Interview with the eternal Tim Rozon of 'Wynonna Earp'
For a man who has been trapped under a well for over 100 years, Tim Rozon hasn't aged at all. More importantly, Rozon beats with the heart of youthful exuberance, which fuels every episode of Wynonna Earp that he co-stars in. As Earp's rocky love interest Doc Holliday, Rozon oozes with charm and machismo, not to mention the kind of rogue quality that Harrison Ford fueled Han Solo and Indiana Jones with. The Syfy Channel series has just finished airing its second season, both funnier and darker than its first. Based on the series of comics created and written by Beau Smith, Earp has become among the most addictive of genre TV shows, and a large part of that is due to Rozon's take on Holliday.
Mikey Sutton: Let's start off with something incredibly important. The Stache. It's incredible. In fact, it looks too good to be real. It's not CGI, is it? How long did it take to grow? Tim Rozon: My Stache thanks you. It is not CGI; it's the real deal Holyfield, and actually it takes about just over three months to grow and then we film for almost six months. So that's a long time to look like Tom Selleck.
M: Whose idea was The Stache? T: Well I'm guessing it was Doc's...? I knew when I got the part of such an iconic character that I would have to do him justice. I mean, this is Doc friggin' Holliday we're talking about here. In researching him I saw he actually had a substantial Stache, so I did my best to encompass it. M: There's barely anything on you in Wikipedia. How can we be sure that you don't really work with the Black Badge Division in real life and they simply redacted your biography? T: You can't be and I might. Best motto is "DTA." Don't trust anybody; well, except dudes who have a nice moustache. M: Seriously, though, when did you decide to become an actor? Who were your inspirations? T: Cliché, I know, but I've always known. It's been my dream since I was a little kid doing theatre. The first time I saw River Phoenix in Stand By Me is when I knew I wanted to be an actor. He was so vulnerable; it inspired me deeply. M: What was your first on-screen role? In this century, that is. I have this feeling you've been around for a couple of hundred years. T: I played a dandy man in a production of The Great Gatsby many moons ago. I was like a fish out of water and I can't believe I ever got hired again (grins).
M: As Doc Holliday, you have the charisma of Clark Gable and the enigmatic presence of spaghetti Western Clint Eastwood. How much of the character came from your own personal interpretation? T: (Laughs). Thanks. That's quite a mash up! It's corny to say but this character has always been inside me and I couldn't wait to play it. It just needed to happen. I was destined to play this role. M: Were you familiar with the comic book Wynonna Earp before you auditioned for the part? T: I knew who IDW was because I was reading Locke and Key at the time but I didn't find Beau's original books until after. M: What comics did you read growing up? Do you still collect them? T: As a kid I loved Spider-Man and TMNT and a book called The 'Nam. I collected a lot of books and I still do now. I have a pretty huge Silver Age collection including a complete run of The Silver Surfer. My all-time fave. M: What was the experience like co-writing Earp comics with her creator Beau Smith? T: It was a dream come true. It was scary and overwhelming and yet Beau always made it fun and inspiring. He is a great man and a better teacher. He's so tough on the outside but kind of a softy on the inside and he always tells you how it is. I have the most respect and admiration for the man. Honestly, working with him on those books were definitely highlights of my life. We had a riot together and we work really well as a team.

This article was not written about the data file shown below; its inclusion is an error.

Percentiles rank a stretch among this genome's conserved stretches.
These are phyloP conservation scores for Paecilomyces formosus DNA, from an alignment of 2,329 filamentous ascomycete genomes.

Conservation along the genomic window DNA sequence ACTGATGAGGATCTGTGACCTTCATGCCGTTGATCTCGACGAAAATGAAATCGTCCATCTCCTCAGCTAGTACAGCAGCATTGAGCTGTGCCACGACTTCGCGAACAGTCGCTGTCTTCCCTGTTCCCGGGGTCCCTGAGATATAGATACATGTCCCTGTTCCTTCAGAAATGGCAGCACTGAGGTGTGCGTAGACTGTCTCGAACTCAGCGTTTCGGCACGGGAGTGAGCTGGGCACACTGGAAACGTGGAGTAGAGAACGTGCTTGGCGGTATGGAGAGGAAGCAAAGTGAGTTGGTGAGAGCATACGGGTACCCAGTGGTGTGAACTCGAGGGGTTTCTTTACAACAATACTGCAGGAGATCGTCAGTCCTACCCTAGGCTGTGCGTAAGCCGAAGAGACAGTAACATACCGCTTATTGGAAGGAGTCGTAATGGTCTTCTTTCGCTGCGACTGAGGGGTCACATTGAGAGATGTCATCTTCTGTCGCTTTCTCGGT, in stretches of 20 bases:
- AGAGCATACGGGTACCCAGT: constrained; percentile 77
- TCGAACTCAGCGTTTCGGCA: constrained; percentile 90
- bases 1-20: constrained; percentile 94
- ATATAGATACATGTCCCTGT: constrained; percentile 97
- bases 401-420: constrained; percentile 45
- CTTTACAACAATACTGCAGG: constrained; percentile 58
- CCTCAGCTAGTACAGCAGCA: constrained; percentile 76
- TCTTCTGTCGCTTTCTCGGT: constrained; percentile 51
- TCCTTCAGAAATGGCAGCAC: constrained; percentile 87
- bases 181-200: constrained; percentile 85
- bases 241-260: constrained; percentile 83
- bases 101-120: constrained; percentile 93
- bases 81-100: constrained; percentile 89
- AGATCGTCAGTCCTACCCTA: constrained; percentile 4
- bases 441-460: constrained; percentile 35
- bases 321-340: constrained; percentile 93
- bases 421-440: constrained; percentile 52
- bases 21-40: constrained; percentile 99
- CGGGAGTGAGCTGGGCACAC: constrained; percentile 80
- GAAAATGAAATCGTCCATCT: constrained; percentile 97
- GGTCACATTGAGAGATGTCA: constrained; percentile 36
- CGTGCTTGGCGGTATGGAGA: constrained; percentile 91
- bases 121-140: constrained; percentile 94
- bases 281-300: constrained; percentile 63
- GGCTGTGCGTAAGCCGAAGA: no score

M: At the end of Stanley Kubrick's 1980 version of The Shining, there's a portrait of party goers in the '20s, and Jack Nicholson was in it. He'd always been there. So if we find a decrepit pub from the 1800s, and there's a picture with you in it, should we be surprised? T: Not in the least. M: All kidding aside, like RDJ's Tony Stark and Harrison Ford's Indiana Jones, you get so in-depth in your role that I don't see the acting anymore; I see Doc Holliday. How much of the character is similar to you in terms of personality? T: Apples and blood oranges. I'm more of a simple guy than Doc is on the show. I like to work, read comic books, and fish and Doc...well, he just literally got back from Hell in Season 2. So yeah, I'd say we're different. M: The entire cast seems to love one another in real life. How much fun is it to work with them? Any particularly funny behind-the-scenes misadventures to tell? T: Everyday with Dom [Dominique Provost-Chalkley] is a blast. She's always happy and her energy is infectious. Everyday is full of misadventures, that's why we do this job. To play and be foolish and have fun.